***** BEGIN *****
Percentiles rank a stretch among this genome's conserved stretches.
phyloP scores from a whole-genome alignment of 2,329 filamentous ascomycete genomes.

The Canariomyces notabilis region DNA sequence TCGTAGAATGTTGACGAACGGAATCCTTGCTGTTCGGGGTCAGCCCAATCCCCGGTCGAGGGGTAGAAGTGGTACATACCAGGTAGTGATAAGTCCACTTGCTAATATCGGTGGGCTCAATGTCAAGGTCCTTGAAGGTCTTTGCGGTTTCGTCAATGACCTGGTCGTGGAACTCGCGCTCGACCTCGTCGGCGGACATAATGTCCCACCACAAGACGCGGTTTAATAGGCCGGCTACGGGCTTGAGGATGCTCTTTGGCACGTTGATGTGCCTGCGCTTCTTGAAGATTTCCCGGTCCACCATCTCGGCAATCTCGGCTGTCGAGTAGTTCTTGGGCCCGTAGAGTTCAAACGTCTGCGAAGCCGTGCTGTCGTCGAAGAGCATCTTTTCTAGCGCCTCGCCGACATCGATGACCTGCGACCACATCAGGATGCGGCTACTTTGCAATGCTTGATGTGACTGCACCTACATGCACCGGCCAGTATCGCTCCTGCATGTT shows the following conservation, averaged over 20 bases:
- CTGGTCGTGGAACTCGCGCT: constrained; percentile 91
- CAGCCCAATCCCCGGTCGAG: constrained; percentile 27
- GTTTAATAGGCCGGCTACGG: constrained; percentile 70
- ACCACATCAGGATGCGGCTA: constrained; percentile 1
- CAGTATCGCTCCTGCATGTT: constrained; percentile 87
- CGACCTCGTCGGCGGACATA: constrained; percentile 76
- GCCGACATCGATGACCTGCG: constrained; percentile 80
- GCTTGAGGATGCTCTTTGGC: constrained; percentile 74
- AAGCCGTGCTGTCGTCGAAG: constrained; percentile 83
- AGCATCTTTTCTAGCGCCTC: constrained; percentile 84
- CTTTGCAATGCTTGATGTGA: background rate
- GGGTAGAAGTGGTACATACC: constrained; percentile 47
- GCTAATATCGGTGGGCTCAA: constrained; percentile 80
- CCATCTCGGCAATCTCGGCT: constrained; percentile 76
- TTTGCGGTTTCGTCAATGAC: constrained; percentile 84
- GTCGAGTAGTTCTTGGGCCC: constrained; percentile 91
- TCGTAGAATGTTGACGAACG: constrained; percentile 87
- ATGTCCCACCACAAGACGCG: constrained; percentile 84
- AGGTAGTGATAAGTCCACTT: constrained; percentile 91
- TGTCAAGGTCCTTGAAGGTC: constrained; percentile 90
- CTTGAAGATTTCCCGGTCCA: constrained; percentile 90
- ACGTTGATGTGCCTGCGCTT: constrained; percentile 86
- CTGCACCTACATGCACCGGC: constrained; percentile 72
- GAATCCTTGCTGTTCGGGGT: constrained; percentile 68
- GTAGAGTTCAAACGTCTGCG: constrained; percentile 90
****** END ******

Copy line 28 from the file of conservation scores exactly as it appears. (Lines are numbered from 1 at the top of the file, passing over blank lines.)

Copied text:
- GTAGAGTTCAAACGTCTGCG: constrained; percentile 90